Cruise notified the NHTSA the following day and implemented a software update hoping to address the problem a few days later. While we don’t know if this means GM’s autonomous test vehicles can now accurately predict how “articulated” vehicles might maneuver on the road. This is great news for anyone hoping to tow something while Cruise AVs are on the prowl.
This isn’t the first time regulators have been interested in the company for something you would have thought autonomous test vehicles could handle by now. In December, the NHTSA began investigating Cruise’s driving system to uncover why vehicles were being rear-ended after what was alleged to be sudden and unnecessarily hard braking. There were three such incidents reported. However, we’re willing to believe that the whole matter could be attributed to the human drivers tailgating, even if the AVs panicked and stopped harder than anyone had anticipated.
Cruise CEO Kyle Vogt issued an update on the bus collision earlier this week, saying the company had issued a voluntary recall and already updated the software code. He also recounts what happened and attempts to explain why the test vehicle behaved as it did. Vogt then went on to assure readers that the company would be treating the matter with the utmost seriousness and noted that nobody was injured in what constituted a “minor collision.”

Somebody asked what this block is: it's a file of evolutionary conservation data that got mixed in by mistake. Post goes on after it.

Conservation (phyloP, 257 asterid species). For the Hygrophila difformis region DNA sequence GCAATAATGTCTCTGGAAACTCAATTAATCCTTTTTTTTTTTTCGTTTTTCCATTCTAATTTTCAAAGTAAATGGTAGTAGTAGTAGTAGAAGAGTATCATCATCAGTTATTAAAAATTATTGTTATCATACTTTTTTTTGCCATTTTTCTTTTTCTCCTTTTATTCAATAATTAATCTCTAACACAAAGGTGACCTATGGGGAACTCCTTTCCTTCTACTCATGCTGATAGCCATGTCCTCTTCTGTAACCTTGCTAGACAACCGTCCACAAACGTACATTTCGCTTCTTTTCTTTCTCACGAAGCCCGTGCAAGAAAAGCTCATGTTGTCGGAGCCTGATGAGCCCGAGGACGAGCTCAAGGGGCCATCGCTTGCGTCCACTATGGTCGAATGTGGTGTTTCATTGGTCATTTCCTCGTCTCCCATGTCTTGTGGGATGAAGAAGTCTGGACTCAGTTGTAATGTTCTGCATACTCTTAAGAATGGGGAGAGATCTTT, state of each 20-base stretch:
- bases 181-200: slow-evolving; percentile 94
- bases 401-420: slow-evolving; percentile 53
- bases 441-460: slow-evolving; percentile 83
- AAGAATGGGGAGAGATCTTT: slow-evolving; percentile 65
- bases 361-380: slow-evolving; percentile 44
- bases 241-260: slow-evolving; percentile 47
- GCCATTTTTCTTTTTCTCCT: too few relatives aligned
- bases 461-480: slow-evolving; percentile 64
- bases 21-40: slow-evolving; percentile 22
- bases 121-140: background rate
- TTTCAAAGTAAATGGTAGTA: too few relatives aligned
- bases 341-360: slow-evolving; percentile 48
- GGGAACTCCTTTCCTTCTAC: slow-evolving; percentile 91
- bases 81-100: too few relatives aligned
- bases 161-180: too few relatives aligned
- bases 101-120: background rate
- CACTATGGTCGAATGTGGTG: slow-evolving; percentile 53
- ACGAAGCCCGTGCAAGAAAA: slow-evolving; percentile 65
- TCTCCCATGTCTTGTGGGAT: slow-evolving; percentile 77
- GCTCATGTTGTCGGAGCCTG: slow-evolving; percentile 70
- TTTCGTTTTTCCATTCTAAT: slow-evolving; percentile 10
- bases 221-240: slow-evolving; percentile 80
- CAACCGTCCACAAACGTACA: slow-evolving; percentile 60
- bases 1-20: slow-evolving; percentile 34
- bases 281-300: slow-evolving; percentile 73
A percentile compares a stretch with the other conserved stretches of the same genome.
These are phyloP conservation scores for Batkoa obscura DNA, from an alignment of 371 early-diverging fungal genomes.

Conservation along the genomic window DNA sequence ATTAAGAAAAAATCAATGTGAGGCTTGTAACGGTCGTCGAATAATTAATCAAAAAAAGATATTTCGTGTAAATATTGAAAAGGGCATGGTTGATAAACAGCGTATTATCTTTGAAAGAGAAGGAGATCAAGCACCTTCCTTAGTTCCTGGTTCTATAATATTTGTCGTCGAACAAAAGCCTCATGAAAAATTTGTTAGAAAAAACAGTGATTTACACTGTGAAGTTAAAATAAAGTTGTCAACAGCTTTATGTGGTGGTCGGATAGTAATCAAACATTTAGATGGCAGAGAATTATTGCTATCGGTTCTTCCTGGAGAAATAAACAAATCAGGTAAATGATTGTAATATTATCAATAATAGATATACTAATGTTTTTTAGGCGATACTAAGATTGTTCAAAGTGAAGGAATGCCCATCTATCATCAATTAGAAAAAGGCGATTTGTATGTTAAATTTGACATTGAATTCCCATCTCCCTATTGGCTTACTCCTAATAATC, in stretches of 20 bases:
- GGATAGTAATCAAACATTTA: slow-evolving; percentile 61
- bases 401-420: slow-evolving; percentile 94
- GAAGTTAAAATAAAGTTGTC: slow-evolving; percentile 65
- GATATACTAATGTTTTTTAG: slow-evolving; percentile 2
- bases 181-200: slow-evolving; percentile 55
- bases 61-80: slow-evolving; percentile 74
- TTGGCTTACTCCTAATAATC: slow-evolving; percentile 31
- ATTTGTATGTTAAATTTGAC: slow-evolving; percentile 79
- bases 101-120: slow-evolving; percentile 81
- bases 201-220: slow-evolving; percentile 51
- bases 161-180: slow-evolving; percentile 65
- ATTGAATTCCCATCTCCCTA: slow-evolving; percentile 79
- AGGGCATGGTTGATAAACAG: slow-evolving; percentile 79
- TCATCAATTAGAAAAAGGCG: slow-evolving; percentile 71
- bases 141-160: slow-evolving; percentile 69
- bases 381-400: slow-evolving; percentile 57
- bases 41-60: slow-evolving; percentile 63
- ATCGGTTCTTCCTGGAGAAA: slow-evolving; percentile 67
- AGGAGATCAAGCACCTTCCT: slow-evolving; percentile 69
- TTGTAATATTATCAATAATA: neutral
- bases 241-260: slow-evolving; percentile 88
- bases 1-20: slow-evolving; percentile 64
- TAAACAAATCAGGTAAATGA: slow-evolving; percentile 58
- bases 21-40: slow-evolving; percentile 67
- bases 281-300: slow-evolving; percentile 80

“Although we resolved the root cause in this particular incident, our teams continued to investigate the full extent to which this kind of issue occurred in the past, might occur under a variety of conditions in the future, and might be identified sooner,” stated the CEO. “Our vehicles encounter buses like this one every day, but we’d never caused this kind of collision before. We needed to understand if it was more widespread or isolated to a very unique and rare set of initial conditions.”